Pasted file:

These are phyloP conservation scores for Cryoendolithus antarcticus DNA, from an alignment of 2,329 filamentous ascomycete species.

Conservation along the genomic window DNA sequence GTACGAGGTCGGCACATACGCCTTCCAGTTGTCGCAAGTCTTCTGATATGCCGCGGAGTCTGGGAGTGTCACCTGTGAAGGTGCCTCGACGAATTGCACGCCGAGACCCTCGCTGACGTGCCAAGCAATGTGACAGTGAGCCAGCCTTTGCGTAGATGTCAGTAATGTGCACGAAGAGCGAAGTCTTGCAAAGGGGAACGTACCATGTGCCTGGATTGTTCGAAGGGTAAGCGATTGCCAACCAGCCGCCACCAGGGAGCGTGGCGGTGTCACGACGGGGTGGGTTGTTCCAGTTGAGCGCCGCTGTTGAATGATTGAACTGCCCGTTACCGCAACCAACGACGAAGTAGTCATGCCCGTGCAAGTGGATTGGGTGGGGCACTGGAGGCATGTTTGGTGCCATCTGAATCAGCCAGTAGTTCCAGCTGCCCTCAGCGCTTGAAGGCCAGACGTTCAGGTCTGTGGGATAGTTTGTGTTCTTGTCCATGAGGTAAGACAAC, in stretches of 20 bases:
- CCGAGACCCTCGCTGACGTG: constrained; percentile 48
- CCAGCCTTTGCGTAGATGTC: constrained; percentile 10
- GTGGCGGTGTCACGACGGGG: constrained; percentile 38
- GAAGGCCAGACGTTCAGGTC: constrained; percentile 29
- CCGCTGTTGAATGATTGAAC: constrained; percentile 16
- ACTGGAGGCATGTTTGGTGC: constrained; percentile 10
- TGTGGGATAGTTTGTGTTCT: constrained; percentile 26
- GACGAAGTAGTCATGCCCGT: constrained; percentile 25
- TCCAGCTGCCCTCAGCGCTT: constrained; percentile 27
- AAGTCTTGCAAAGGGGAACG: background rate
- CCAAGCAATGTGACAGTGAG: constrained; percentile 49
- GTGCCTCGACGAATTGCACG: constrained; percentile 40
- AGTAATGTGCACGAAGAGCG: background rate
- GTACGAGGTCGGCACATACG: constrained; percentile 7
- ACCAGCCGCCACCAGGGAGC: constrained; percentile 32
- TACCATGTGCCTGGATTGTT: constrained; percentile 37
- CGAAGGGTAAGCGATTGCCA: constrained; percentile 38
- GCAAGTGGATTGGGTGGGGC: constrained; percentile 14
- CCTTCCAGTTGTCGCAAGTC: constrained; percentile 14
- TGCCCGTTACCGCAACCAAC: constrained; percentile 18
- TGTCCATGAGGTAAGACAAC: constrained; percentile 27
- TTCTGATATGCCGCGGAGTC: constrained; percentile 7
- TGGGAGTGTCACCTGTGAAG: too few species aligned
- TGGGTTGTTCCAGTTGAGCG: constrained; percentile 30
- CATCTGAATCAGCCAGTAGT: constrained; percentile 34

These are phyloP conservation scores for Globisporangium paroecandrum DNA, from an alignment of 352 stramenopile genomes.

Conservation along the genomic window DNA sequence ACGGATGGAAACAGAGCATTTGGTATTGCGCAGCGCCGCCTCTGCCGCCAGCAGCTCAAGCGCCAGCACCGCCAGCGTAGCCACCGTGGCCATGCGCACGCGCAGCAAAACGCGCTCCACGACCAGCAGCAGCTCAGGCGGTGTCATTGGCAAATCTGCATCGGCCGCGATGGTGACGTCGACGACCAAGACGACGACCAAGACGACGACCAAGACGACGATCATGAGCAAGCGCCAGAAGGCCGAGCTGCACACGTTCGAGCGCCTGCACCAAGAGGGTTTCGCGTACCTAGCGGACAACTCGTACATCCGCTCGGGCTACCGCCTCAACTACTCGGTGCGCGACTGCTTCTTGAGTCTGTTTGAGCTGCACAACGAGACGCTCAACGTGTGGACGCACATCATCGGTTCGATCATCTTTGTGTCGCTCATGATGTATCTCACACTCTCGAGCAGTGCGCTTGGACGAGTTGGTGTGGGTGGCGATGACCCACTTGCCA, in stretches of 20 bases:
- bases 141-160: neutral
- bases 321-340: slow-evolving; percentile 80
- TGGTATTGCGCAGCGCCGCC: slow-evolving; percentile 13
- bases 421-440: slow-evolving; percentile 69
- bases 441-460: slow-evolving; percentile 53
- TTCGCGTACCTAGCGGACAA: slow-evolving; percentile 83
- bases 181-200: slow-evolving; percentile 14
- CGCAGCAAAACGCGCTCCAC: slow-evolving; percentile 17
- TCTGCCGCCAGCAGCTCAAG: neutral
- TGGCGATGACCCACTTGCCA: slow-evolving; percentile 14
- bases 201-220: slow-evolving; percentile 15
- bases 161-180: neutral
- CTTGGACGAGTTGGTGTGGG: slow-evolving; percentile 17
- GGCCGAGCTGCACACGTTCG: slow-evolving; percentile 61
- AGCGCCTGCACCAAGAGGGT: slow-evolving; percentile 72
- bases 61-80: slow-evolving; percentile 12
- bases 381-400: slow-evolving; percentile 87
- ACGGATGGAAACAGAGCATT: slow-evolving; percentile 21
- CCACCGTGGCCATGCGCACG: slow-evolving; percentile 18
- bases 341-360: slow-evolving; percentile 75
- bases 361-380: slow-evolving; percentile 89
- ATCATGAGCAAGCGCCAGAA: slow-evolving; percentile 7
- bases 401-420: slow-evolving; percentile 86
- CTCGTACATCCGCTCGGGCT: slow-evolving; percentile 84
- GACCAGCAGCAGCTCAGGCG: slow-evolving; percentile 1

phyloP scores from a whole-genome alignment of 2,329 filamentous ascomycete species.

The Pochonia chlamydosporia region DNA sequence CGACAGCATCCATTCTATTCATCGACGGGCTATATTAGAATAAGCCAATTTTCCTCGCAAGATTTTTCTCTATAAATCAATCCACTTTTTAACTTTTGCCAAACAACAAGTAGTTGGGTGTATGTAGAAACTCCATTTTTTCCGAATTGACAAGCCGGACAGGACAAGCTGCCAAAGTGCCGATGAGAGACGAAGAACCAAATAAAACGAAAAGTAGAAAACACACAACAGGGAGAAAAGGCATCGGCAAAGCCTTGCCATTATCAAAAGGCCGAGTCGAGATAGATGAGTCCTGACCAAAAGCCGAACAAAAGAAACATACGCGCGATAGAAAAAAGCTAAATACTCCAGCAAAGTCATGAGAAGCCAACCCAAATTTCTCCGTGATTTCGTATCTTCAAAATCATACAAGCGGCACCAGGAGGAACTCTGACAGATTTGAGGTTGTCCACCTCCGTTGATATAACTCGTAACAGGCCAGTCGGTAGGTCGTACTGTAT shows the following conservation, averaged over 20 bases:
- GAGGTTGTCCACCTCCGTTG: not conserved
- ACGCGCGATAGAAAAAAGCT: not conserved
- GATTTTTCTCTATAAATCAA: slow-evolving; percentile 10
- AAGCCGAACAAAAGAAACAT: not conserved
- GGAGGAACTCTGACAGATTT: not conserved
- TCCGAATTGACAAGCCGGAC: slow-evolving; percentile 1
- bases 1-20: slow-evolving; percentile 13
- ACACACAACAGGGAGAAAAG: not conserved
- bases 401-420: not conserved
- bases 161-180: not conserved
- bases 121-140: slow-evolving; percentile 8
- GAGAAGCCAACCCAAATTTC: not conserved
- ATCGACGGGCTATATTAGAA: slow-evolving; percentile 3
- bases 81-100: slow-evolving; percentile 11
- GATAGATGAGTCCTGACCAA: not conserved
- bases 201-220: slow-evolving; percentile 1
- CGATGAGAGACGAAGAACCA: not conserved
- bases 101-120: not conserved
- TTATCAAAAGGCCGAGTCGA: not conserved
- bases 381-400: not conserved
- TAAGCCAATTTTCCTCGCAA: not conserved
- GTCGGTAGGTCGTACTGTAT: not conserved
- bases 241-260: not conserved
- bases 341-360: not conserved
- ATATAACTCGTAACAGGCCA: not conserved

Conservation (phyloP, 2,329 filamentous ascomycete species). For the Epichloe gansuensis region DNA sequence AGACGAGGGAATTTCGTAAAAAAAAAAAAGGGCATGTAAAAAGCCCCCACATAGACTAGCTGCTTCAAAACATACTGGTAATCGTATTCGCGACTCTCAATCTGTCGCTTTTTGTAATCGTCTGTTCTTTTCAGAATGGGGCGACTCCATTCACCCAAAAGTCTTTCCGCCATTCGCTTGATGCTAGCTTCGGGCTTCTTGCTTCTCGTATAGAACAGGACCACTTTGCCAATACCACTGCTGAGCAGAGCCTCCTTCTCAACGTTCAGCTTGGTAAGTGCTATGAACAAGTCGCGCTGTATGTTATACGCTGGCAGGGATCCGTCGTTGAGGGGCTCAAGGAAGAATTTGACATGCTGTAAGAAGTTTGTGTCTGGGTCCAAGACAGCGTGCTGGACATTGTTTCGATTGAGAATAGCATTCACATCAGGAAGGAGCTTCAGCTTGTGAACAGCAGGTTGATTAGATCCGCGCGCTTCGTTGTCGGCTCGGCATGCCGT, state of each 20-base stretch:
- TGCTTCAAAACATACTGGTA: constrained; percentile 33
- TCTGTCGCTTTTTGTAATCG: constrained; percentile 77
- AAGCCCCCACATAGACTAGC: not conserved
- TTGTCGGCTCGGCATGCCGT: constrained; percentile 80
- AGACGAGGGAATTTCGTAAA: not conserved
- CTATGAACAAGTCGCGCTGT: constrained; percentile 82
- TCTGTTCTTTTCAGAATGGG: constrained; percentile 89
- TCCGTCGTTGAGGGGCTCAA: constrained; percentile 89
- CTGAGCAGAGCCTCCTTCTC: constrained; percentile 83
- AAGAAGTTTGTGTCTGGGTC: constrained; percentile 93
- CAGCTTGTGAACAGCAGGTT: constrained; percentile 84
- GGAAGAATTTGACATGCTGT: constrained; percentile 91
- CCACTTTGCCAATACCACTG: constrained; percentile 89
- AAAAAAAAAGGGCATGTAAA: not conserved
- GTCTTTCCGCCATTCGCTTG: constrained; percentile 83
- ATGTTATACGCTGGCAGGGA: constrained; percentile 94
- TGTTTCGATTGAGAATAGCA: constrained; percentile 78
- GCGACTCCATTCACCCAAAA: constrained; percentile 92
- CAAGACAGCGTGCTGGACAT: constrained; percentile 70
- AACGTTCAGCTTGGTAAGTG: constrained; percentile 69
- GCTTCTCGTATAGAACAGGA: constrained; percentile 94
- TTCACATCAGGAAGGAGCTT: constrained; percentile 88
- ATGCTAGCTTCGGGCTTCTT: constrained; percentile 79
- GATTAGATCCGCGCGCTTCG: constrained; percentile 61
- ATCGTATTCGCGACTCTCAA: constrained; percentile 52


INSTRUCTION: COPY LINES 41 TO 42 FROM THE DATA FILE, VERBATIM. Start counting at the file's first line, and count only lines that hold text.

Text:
- bases 161-180: neutral
- CTTGGACGAGTTGGTGTGGG: slow-evolving; percentile 17